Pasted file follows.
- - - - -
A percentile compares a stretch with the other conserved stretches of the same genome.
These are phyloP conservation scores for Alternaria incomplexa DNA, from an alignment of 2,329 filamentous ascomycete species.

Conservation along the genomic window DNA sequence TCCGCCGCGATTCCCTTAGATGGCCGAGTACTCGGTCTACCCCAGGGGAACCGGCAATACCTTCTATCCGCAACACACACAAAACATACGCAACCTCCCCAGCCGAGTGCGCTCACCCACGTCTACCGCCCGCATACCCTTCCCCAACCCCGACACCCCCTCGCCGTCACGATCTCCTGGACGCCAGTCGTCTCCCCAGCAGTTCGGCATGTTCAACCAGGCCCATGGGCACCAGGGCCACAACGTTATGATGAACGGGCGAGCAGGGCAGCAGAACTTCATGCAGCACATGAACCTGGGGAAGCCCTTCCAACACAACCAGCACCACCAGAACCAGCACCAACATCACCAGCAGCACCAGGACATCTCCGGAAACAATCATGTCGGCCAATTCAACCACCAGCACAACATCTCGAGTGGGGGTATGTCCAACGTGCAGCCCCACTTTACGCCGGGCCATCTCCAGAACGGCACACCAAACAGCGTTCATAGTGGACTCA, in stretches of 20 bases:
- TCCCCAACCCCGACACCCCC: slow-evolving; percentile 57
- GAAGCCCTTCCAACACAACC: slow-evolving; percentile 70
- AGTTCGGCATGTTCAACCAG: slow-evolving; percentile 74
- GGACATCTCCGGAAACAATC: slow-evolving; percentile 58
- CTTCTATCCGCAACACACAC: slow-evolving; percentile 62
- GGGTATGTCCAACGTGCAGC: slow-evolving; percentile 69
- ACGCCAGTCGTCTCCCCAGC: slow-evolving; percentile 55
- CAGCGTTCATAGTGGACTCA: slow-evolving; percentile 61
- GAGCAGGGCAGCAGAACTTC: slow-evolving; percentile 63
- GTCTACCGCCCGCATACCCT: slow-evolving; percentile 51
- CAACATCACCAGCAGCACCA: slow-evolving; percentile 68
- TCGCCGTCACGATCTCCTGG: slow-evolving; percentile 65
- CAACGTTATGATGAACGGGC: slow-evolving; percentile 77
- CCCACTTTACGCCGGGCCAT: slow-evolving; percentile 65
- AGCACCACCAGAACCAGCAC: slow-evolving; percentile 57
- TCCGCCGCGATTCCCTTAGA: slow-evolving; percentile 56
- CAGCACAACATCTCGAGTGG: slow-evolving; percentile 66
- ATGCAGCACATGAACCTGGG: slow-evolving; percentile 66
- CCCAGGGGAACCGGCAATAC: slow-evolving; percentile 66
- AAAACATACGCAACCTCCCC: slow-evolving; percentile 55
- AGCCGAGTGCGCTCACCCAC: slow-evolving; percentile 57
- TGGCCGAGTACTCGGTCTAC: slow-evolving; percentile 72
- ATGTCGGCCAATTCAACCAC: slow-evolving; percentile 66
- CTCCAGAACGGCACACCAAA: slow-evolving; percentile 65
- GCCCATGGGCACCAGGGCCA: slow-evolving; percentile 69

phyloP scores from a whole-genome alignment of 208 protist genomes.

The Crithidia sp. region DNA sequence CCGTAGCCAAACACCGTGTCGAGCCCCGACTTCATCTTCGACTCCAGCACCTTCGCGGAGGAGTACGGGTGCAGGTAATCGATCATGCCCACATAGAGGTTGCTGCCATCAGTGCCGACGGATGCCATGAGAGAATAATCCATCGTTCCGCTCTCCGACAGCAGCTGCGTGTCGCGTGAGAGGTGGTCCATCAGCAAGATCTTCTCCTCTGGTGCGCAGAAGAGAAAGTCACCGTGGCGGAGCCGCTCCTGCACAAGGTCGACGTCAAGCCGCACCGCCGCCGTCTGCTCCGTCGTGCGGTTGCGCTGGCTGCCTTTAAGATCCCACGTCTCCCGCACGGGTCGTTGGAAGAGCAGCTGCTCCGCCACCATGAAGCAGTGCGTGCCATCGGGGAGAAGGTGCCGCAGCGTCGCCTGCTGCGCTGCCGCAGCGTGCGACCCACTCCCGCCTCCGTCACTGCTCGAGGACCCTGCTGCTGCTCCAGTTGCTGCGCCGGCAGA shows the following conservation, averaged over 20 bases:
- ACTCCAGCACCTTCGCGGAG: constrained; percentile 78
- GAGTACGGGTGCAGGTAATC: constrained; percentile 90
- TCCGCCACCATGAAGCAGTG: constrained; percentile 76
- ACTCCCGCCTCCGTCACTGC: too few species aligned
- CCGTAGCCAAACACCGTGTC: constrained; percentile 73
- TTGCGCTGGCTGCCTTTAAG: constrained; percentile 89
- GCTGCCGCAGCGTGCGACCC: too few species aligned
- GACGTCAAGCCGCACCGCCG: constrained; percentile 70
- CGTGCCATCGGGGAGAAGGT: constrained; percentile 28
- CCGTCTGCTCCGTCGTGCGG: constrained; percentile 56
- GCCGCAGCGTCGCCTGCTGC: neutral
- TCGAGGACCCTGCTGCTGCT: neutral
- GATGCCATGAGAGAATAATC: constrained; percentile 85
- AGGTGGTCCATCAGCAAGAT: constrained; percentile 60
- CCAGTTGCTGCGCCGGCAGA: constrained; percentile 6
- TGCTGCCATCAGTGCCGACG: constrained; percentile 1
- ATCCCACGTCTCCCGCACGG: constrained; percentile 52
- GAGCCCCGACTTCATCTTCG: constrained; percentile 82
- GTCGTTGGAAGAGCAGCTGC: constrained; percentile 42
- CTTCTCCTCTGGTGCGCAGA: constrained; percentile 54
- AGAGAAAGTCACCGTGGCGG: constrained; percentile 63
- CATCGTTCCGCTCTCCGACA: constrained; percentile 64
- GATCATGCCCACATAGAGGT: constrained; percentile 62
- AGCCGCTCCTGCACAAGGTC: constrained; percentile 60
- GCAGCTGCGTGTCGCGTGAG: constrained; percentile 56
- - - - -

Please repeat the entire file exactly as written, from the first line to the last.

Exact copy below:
A percentile compares a stretch with the other conserved stretches of the same genome.
These are phyloP conservation scores for Alternaria incomplexa DNA, from an alignment of 2,329 filamentous ascomycete species.

Conservation along the genomic window DNA sequence TCCGCCGCGATTCCCTTAGATGGCCGAGTACTCGGTCTACCCCAGGGGAACCGGCAATACCTTCTATCCGCAACACACACAAAACATACGCAACCTCCCCAGCCGAGTGCGCTCACCCACGTCTACCGCCCGCATACCCTTCCCCAACCCCGACACCCCCTCGCCGTCACGATCTCCTGGACGCCAGTCGTCTCCCCAGCAGTTCGGCATGTTCAACCAGGCCCATGGGCACCAGGGCCACAACGTTATGATGAACGGGCGAGCAGGGCAGCAGAACTTCATGCAGCACATGAACCTGGGGAAGCCCTTCCAACACAACCAGCACCACCAGAACCAGCACCAACATCACCAGCAGCACCAGGACATCTCCGGAAACAATCATGTCGGCCAATTCAACCACCAGCACAACATCTCGAGTGGGGGTATGTCCAACGTGCAGCCCCACTTTACGCCGGGCCATCTCCAGAACGGCACACCAAACAGCGTTCATAGTGGACTCA, in stretches of 20 bases:
- TCCCCAACCCCGACACCCCC: slow-evolving; percentile 57
- GAAGCCCTTCCAACACAACC: slow-evolving; percentile 70
- AGTTCGGCATGTTCAACCAG: slow-evolving; percentile 74
- GGACATCTCCGGAAACAATC: slow-evolving; percentile 58
- CTTCTATCCGCAACACACAC: slow-evolving; percentile 62
- GGGTATGTCCAACGTGCAGC: slow-evolving; percentile 69
- ACGCCAGTCGTCTCCCCAGC: slow-evolving; percentile 55
- CAGCGTTCATAGTGGACTCA: slow-evolving; percentile 61
- GAGCAGGGCAGCAGAACTTC: slow-evolving; percentile 63
- GTCTACCGCCCGCATACCCT: slow-evolving; percentile 51
- CAACATCACCAGCAGCACCA: slow-evolving; percentile 68
- TCGCCGTCACGATCTCCTGG: slow-evolving; percentile 65
- CAACGTTATGATGAACGGGC: slow-evolving; percentile 77
- CCCACTTTACGCCGGGCCAT: slow-evolving; percentile 65
- AGCACCACCAGAACCAGCAC: slow-evolving; percentile 57
- TCCGCCGCGATTCCCTTAGA: slow-evolving; percentile 56
- CAGCACAACATCTCGAGTGG: slow-evolving; percentile 66
- ATGCAGCACATGAACCTGGG: slow-evolving; percentile 66
- CCCAGGGGAACCGGCAATAC: slow-evolving; percentile 66
- AAAACATACGCAACCTCCCC: slow-evolving; percentile 55
- AGCCGAGTGCGCTCACCCAC: slow-evolving; percentile 57
- TGGCCGAGTACTCGGTCTAC: slow-evolving; percentile 72
- ATGTCGGCCAATTCAACCAC: slow-evolving; percentile 66
- CTCCAGAACGGCACACCAAA: slow-evolving; percentile 65
- GCCCATGGGCACCAGGGCCA: slow-evolving; percentile 69

phyloP scores from a whole-genome alignment of 208 protist genomes.

The Crithidia sp. region DNA sequence CCGTAGCCAAACACCGTGTCGAGCCCCGACTTCATCTTCGACTCCAGCACCTTCGCGGAGGAGTACGGGTGCAGGTAATCGATCATGCCCACATAGAGGTTGCTGCCATCAGTGCCGACGGATGCCATGAGAGAATAATCCATCGTTCCGCTCTCCGACAGCAGCTGCGTGTCGCGTGAGAGGTGGTCCATCAGCAAGATCTTCTCCTCTGGTGCGCAGAAGAGAAAGTCACCGTGGCGGAGCCGCTCCTGCACAAGGTCGACGTCAAGCCGCACCGCCGCCGTCTGCTCCGTCGTGCGGTTGCGCTGGCTGCCTTTAAGATCCCACGTCTCCCGCACGGGTCGTTGGAAGAGCAGCTGCTCCGCCACCATGAAGCAGTGCGTGCCATCGGGGAGAAGGTGCCGCAGCGTCGCCTGCTGCGCTGCCGCAGCGTGCGACCCACTCCCGCCTCCGTCACTGCTCGAGGACCCTGCTGCTGCTCCAGTTGCTGCGCCGGCAGA shows the following conservation, averaged over 20 bases:
- ACTCCAGCACCTTCGCGGAG: constrained; percentile 78
- GAGTACGGGTGCAGGTAATC: constrained; percentile 90
- TCCGCCACCATGAAGCAGTG: constrained; percentile 76
- ACTCCCGCCTCCGTCACTGC: too few species aligned
- CCGTAGCCAAACACCGTGTC: constrained; percentile 73
- TTGCGCTGGCTGCCTTTAAG: constrained; percentile 89
- GCTGCCGCAGCGTGCGACCC: too few species aligned
- GACGTCAAGCCGCACCGCCG: constrained; percentile 70
- CGTGCCATCGGGGAGAAGGT: constrained; percentile 28
- CCGTCTGCTCCGTCGTGCGG: constrained; percentile 56
- GCCGCAGCGTCGCCTGCTGC: neutral
- TCGAGGACCCTGCTGCTGCT: neutral
- GATGCCATGAGAGAATAATC: constrained; percentile 85
- AGGTGGTCCATCAGCAAGAT: constrained; percentile 60
- CCAGTTGCTGCGCCGGCAGA: constrained; percentile 6
- TGCTGCCATCAGTGCCGACG: constrained; percentile 1
- ATCCCACGTCTCCCGCACGG: constrained; percentile 52
- GAGCCCCGACTTCATCTTCG: constrained; percentile 82
- GTCGTTGGAAGAGCAGCTGC: constrained; percentile 42
- CTTCTCCTCTGGTGCGCAGA: constrained; percentile 54
- AGAGAAAGTCACCGTGGCGG: constrained; percentile 63
- CATCGTTCCGCTCTCCGACA: constrained; percentile 64
- GATCATGCCCACATAGAGGT: constrained; percentile 62
- AGCCGCTCCTGCACAAGGTC: constrained; percentile 60
- GCAGCTGCGTGTCGCGTGAG: constrained; percentile 56